Alternative organizations in a global context: Tensions, challenges and potentialities

While cooperation exists since times immemorial, in its modern form it constitutes a 'product' of specific socio-economic and political conditions. Within this context, cooperatives and other alternative experiments have offered an opportunity to challenge existing capital-labour relations and inter-work relationships and rethink the way we relate everyday practices to political organization in general. This in turn implies an effort to reconceptualise the links between the economic and social field of action.

Governing work through self-management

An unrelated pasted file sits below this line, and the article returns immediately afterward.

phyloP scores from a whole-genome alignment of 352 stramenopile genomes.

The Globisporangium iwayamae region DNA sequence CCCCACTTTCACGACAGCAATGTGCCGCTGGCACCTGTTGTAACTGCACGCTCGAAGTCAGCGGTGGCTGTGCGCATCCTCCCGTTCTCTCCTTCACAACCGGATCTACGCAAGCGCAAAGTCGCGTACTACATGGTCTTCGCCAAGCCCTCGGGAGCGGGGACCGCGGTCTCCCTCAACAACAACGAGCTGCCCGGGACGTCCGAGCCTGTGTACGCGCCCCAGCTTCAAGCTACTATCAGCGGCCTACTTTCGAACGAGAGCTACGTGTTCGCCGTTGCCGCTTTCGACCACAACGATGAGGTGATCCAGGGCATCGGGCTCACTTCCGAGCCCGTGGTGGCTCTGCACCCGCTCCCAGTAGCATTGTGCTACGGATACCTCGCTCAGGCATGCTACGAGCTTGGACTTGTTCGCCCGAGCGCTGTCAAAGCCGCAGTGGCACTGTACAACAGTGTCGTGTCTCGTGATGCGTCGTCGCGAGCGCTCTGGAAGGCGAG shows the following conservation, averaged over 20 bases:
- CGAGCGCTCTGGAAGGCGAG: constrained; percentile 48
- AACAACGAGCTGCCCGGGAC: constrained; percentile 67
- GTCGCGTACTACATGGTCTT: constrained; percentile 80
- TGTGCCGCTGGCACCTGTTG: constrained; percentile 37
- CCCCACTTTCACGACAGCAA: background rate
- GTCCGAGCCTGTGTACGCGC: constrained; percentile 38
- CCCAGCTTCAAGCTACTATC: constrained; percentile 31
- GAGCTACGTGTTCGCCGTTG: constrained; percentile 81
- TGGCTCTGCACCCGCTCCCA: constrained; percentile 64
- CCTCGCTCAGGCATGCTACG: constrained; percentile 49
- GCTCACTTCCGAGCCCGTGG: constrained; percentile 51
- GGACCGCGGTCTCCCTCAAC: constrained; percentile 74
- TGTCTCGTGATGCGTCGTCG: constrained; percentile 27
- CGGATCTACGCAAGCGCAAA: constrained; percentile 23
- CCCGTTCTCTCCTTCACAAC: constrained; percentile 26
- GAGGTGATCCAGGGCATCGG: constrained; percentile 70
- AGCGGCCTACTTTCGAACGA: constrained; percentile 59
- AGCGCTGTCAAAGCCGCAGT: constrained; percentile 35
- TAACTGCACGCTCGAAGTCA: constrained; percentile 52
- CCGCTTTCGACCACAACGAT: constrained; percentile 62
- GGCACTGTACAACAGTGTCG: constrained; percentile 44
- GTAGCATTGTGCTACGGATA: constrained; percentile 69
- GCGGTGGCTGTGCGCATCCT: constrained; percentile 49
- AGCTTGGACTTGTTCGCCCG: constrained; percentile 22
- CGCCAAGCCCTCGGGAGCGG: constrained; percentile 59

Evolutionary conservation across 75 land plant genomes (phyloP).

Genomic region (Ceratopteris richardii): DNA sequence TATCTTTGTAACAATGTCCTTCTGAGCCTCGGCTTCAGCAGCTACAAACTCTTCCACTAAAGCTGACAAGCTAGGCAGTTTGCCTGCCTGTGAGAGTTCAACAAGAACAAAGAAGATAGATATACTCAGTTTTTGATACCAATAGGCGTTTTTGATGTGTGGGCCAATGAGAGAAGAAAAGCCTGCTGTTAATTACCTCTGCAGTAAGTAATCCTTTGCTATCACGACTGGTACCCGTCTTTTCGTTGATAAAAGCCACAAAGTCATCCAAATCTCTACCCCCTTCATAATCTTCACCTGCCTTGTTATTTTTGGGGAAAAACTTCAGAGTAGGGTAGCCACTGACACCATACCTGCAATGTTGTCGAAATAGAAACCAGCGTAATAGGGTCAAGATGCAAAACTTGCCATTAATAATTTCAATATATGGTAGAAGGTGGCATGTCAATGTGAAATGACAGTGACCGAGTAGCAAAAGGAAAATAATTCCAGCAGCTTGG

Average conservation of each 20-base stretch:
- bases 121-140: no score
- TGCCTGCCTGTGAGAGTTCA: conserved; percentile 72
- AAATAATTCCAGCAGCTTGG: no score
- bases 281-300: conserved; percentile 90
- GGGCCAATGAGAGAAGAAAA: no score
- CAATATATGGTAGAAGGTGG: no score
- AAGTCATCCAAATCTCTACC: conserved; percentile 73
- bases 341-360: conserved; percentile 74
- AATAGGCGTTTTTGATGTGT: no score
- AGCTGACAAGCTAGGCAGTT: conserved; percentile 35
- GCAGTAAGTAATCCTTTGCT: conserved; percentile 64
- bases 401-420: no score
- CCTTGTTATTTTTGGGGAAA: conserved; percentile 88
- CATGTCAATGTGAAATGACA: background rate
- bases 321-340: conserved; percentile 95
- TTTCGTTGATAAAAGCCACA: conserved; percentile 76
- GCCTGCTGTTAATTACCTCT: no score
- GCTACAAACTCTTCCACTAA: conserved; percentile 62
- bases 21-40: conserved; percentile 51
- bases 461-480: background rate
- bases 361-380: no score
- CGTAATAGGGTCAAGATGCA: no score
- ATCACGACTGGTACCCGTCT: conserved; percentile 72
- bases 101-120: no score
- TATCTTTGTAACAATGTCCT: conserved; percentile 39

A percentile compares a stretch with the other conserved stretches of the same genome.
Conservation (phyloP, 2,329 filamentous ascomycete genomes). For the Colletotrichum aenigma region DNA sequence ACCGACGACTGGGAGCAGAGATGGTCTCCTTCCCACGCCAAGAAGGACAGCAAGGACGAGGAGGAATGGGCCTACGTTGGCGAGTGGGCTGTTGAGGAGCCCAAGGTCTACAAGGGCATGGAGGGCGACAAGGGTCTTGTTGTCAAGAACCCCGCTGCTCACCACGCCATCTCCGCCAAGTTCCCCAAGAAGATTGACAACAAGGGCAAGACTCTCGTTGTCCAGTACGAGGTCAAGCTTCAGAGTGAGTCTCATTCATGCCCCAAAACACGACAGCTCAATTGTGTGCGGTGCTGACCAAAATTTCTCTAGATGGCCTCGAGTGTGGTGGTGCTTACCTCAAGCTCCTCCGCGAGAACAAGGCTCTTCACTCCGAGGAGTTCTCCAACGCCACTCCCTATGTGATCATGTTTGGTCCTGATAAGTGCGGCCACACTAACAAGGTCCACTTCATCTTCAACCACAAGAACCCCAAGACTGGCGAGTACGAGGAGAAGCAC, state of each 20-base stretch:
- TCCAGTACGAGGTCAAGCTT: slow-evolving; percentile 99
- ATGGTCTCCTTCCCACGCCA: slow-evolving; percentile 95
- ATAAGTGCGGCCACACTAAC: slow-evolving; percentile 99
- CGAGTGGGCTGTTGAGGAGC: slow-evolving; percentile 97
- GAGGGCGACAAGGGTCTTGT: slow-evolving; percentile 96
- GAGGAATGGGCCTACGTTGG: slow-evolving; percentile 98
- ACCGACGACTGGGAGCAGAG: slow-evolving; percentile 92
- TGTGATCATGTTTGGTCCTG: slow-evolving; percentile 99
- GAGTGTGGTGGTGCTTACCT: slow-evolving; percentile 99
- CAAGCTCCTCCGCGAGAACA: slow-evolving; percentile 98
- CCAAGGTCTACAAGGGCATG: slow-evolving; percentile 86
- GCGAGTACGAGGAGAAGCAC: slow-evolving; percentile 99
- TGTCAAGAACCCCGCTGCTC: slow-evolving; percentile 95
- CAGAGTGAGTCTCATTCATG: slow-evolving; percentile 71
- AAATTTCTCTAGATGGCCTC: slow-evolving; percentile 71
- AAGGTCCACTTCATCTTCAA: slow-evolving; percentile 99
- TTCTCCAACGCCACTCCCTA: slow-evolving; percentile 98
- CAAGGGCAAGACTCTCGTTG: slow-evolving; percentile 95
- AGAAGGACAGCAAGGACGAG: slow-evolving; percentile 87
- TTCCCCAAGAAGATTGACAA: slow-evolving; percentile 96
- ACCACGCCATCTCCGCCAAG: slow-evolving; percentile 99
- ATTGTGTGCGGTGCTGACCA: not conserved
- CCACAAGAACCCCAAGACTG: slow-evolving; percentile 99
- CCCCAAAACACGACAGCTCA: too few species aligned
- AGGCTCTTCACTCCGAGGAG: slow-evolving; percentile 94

While self-management has emerged as a robust way of getting things done in present-day work life and organizations, it also presents itself as a conception of considerable multivalency and ambiguity. In a broad sense, self-management seems to require that employees think, feel and act in ways that contribute to the realization and improvement of the individual worker, but only insofar as they concomitantly anticipate and contribute to the various needs of the organization (Manz and Sims, 1989; Thomas, 2002; Costea et al, 2008).

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